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|Jon Cowie||O'Reilly Media||ePub|
As we saw in Chapter 3, during the initial stage of the Chef run process (described in Get Configuration Data) Chef runs the Ohai tool to build up a collection of data about the node, which is saved on the Chef server as part of the node object. Ohai is installed as part of the Chef installation process and must be present on a node for chef-client or chef-solo to function correctly.
The core Ohai tool is driven by its flexible and powerful plugin interface. Out of the box, Ohai ships with a number of useful plugins that collect data on various generic aspects of the underlying system, such as the hardware, operating system, and networking configuration.
The power of Ohai’s plugin framework, however, comes from the fact that it allows us to define our own plugins to augment the information stored about our nodes on the Chef server. Say, for example, we want our nodes to define an attribute stating whether they are virtual machines (VMs) or physical servers, so that our recipes only install VM-specific packages on nodes that need them. Perhaps we want to add a node attribute that fetches the physical location of a node from an asset management system so that we can make use of this logic in our recipe code. Out of the box, Ohai does not collect any of this data—but we can easily create our own plugins that do.See All Chapters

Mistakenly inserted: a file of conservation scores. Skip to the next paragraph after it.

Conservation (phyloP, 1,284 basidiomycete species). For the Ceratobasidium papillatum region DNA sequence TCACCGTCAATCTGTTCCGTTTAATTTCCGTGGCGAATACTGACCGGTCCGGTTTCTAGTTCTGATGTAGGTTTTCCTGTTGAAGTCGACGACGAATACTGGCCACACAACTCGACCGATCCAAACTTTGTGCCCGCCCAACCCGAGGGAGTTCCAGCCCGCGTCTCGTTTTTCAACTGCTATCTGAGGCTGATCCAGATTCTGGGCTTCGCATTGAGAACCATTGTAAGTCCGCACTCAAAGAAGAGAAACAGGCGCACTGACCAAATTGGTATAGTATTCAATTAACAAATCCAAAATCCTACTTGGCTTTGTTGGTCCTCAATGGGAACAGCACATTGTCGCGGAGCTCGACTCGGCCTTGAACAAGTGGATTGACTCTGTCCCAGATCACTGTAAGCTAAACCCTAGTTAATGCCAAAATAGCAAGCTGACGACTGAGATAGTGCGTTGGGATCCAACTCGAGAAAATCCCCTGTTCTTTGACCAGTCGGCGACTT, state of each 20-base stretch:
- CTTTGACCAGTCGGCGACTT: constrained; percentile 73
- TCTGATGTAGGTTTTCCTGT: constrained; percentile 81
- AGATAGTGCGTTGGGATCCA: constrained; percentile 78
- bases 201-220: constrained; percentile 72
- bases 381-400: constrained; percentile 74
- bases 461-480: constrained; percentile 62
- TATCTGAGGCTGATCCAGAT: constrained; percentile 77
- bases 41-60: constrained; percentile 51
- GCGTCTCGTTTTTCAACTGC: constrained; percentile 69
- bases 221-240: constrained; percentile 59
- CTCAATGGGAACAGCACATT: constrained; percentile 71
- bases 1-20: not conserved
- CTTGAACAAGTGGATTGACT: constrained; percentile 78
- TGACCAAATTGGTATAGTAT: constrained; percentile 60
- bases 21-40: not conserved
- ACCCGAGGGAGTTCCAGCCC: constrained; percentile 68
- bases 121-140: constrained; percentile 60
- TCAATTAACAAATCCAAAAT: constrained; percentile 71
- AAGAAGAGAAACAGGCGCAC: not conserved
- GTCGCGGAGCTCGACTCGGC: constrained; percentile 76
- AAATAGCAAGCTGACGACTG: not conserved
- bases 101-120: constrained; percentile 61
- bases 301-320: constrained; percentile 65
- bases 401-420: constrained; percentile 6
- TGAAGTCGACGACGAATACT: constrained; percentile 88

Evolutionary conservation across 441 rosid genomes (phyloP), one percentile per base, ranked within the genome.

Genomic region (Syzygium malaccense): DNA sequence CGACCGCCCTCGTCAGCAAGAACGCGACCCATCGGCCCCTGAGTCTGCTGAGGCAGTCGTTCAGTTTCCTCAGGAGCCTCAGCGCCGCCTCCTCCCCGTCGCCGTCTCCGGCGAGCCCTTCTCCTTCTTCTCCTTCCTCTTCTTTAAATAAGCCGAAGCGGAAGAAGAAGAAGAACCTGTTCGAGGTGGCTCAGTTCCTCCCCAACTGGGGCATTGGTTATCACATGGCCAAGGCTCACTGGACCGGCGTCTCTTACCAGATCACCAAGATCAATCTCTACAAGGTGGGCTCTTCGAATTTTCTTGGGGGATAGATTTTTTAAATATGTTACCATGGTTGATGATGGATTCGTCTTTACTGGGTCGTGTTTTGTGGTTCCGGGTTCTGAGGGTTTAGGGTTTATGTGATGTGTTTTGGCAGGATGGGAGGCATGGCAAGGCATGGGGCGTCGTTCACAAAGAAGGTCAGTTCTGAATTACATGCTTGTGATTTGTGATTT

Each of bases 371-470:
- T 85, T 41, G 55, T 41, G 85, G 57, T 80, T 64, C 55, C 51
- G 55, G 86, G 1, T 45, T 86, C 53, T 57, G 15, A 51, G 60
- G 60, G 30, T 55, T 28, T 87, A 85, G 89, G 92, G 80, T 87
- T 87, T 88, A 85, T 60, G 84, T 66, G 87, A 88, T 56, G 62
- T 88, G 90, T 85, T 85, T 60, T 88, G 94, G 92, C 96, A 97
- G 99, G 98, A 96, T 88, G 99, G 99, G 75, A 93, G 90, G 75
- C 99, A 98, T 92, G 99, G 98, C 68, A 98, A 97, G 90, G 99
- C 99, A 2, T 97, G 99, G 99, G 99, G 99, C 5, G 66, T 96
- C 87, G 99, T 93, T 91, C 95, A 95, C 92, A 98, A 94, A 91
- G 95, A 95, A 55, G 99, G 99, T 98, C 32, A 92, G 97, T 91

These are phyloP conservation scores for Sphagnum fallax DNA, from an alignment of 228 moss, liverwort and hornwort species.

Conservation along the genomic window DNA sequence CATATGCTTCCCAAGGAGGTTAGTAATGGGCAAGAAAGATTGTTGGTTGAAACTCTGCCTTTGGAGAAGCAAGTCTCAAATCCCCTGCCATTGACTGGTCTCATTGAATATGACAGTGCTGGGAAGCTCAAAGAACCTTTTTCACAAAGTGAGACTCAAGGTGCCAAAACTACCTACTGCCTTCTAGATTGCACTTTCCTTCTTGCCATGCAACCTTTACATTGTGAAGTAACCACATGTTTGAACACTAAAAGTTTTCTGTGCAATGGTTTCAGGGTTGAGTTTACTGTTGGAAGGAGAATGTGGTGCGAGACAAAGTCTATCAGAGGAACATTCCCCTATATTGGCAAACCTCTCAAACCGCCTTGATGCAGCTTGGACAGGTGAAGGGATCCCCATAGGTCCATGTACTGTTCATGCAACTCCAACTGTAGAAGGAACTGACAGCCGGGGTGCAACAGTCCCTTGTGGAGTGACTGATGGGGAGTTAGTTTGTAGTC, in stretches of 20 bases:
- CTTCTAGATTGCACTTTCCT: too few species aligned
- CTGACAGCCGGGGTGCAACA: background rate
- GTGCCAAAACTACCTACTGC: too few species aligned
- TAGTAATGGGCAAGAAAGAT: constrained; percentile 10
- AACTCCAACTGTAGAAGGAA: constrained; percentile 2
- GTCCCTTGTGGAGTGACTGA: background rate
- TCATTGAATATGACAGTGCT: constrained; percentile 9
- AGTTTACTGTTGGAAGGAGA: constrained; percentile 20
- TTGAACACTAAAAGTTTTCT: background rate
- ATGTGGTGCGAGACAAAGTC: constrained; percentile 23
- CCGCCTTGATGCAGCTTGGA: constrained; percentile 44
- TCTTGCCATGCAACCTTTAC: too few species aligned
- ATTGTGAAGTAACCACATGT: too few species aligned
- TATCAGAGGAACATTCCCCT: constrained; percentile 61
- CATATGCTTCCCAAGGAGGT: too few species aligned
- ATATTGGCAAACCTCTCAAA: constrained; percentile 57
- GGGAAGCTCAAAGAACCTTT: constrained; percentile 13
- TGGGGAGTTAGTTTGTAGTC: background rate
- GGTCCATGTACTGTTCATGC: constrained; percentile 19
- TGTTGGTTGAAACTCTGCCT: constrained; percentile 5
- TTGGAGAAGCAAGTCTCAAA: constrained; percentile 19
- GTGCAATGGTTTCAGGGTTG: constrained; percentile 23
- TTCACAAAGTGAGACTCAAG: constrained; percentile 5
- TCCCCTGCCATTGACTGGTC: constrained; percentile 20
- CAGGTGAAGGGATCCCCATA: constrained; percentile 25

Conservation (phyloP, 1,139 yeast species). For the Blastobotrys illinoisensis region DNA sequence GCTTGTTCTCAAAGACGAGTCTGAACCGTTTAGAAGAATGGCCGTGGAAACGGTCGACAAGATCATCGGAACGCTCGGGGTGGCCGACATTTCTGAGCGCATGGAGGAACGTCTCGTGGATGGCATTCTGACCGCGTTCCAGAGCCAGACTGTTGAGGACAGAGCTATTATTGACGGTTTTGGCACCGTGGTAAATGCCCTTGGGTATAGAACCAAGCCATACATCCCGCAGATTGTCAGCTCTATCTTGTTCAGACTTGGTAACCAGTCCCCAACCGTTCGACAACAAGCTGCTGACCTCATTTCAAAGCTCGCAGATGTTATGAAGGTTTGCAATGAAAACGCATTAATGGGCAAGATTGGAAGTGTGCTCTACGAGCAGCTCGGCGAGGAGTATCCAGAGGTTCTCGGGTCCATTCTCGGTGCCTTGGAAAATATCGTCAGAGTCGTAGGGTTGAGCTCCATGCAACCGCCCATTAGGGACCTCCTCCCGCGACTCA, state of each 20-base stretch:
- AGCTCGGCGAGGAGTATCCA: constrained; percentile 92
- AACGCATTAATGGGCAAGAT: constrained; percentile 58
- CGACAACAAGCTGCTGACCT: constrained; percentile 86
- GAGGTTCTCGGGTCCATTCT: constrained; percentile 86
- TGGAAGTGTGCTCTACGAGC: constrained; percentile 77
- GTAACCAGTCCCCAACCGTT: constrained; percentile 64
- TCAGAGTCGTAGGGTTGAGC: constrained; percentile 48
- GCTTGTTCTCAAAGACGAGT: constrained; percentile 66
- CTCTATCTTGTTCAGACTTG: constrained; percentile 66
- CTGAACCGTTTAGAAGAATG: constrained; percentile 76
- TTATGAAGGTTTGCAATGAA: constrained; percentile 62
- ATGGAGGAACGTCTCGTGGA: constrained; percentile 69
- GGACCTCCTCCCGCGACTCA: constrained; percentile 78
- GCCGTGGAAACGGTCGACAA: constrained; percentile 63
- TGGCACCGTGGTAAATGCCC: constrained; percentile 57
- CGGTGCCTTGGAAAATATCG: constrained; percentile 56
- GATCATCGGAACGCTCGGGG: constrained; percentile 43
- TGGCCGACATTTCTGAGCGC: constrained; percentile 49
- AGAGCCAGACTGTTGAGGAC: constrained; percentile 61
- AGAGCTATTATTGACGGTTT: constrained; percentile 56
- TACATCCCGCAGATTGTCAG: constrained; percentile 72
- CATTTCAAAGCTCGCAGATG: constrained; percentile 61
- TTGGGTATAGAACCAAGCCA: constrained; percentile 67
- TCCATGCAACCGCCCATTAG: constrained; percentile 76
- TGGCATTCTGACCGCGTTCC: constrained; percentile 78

|Manning, John||Berrett-Koehler Publishers||ePub|